Bad habit: Every five years the siren song of the emergency room calls out, and I find myself heading in with some minor damage. Never anything truly threatening -- the sort of thing that requires a small amount of attention, the appropriate bandage and instructions to take ibuprofen until it feels better. Sort of the grown-up version of a band-aid and a kiss on the boo-boo.
Lately, I thought this trend was broken. It's been a whole eight years since the last incident (broken ankle coming down from Joe's claim). Maybe at 40, one grows out of this sort of nonsense, or has developed better woe-avoidance skills. It's certainly not that I stopped doing interesting things. (I hope)
Alas, it was merely overdue.
This time it was four stitches on my chin. I was minding my own business, riding a consistent 24 mph downhill in the bike lane along Foothill near the 280 on-ramp near the end of my ride two weeks ago when a clueless and/or evil driver attempted to maneuver his/her car into the same space I was to occupy.
On the bright side, despite the car's apparent intention to inhabit my space sneakily from behind, I did have the reflexes to avoid it. However, the thought "Phew that was close -- jerk!" was closely followed by "Oh no -- there's no way I'm going to avoid going down..." Because I had to veer off my line and brake hard to avoid the car, the bike then fishtailed toward a curb. One could argue that the fishtailing would have been avoided by not hitting the back brake so hard, but in the heat of the moment, all possible braking power was needed.
A real rider would probably have been able to bunny hop up the curb, but I still lack the ability to reliably execute this skill. So I hit it -- hard. Argh. I did manage to aim myself in such a manner to end on the sidewalk instead of in the road. It just seemed prudent.
The bike toppled over gently once it ejected me; I got to experience a slow-motion Superman flight while musing that Chad would be annoyed by me damaging myself just before a trip, and then the sidewalk came up and met my hands and chin.
Did I mention that, quite uncharacteristically, I had forgotten to wear my gloves that morning? Ouch. I forgot my phone too. Bad Ma.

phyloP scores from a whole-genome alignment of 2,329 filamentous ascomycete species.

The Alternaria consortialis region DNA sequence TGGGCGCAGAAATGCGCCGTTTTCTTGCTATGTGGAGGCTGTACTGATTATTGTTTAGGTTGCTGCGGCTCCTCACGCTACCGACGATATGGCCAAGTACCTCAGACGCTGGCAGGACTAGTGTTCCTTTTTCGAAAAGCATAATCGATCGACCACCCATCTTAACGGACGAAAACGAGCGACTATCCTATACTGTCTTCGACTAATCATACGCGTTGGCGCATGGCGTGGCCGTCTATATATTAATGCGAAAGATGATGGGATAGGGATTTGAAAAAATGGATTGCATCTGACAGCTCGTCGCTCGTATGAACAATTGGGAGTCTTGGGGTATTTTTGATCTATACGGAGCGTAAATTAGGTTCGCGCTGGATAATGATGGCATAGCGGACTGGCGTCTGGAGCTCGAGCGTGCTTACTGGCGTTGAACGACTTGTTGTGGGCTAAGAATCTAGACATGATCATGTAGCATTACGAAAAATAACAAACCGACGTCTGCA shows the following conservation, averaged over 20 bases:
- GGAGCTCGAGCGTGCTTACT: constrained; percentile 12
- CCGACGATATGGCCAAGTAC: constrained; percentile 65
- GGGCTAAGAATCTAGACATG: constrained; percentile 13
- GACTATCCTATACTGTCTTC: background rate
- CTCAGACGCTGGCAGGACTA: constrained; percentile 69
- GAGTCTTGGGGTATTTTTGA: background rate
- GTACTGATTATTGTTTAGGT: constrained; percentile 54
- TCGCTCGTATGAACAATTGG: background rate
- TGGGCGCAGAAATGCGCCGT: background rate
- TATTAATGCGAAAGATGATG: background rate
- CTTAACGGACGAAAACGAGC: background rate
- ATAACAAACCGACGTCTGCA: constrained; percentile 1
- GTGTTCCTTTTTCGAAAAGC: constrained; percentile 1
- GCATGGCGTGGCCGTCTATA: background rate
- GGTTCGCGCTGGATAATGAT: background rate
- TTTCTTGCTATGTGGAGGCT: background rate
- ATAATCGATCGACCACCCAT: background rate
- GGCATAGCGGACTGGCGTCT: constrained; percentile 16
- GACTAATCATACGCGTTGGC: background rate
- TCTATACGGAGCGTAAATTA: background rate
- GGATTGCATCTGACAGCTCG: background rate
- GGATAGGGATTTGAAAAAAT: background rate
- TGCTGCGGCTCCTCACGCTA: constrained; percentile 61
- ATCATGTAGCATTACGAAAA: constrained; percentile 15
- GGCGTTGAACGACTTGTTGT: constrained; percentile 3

It was pretty apparent almost immediately that all the major parts were ok. I pulled myself into a sitting position next to the bike and reached for my water bottle to take a drink while collecting my thoughts.
Problem-Car did not even bother to stop, but Roberta, the next driver on the road did. She was incredulous at the dumb move of the other driver and wanted to know if there was anything she could do to help. A passing pedestrian also stopped -- he was livid about what he had seen and wanted to call the cops. I didn't see any point, as the only part of the car I saw was the side passenger door, and it all happened so fast that I'm not even sure what color it was, much less who was driving or what the license plate number was.
Amidst this discussion, I realized that my chin was bleeding a lot, and decided to take Roberta up on her offer of a ride. She kindly put the bike in the back of her truck, found some water and a wad of paper towels so I could clean off a little (with a quick peek at the gouge in the mirror -- eeew!), let me borrow her phone to leave a message for Chad, and dropped me off in downtown Mountain View. I wandered into the Minor Injury Clinic at Kaiser, hoping to get an appointment for later in the day to get stitched up.
Yes I was dirty, but do people in the waiting room really need to stare so much when you limp your bike into the doctor's office?
Fortunately, the staff at Kaiser in Mountain View are quite helpful and good. They squeezed me in between existing appointments and did the standard crash check, x-rayed my hands, and scraped the gravel out of my chin before stitching it up.
I reclaimed my bike from the security desk where the receptionist had left it and walked a block down the street to the bike shop to get help untangling the chain, which had dropped off the inside of the rings and jammed itself up against the frame. The guys in the shop didn't seem as actively disturbed by my appearance as much as those in the waiting room, presumably because I was no longer actively bleeding, but one of them did comment that I seemed remarkably cheerful for having just crashed. I only wish I had been able to come up with the reply that occurred to me later: "What would Jens do?"
(Jens Voigt is the epitome of the hard man of the cycling peloton, for those unfortunate enough not to know already. He bounces off the pavement, gets back on, and gets the job done. Most admirable.)
At any rate, once the bike was taken care of, I rode gently back to Sunnyvale, just in time to pick Nim up from camp and pack for Downieville.
It wasn't until I got home that I realized that my bike jersey was (a) covered in blood and (b) riddled with holes across the chest. No wonder the other people in the Kaiser waiting room looked at me oddly.
Lest you worry, I was out on the mountain bike at Yuba Pass the very next day. You can just barely make out the little black threads of the stitches hanging down from my chin.
And now, just a couple of weeks later, all is healed up, and my hands no longer hurt, even after logging a 100+ mile hilly day near Mt. Rainier this week. More later...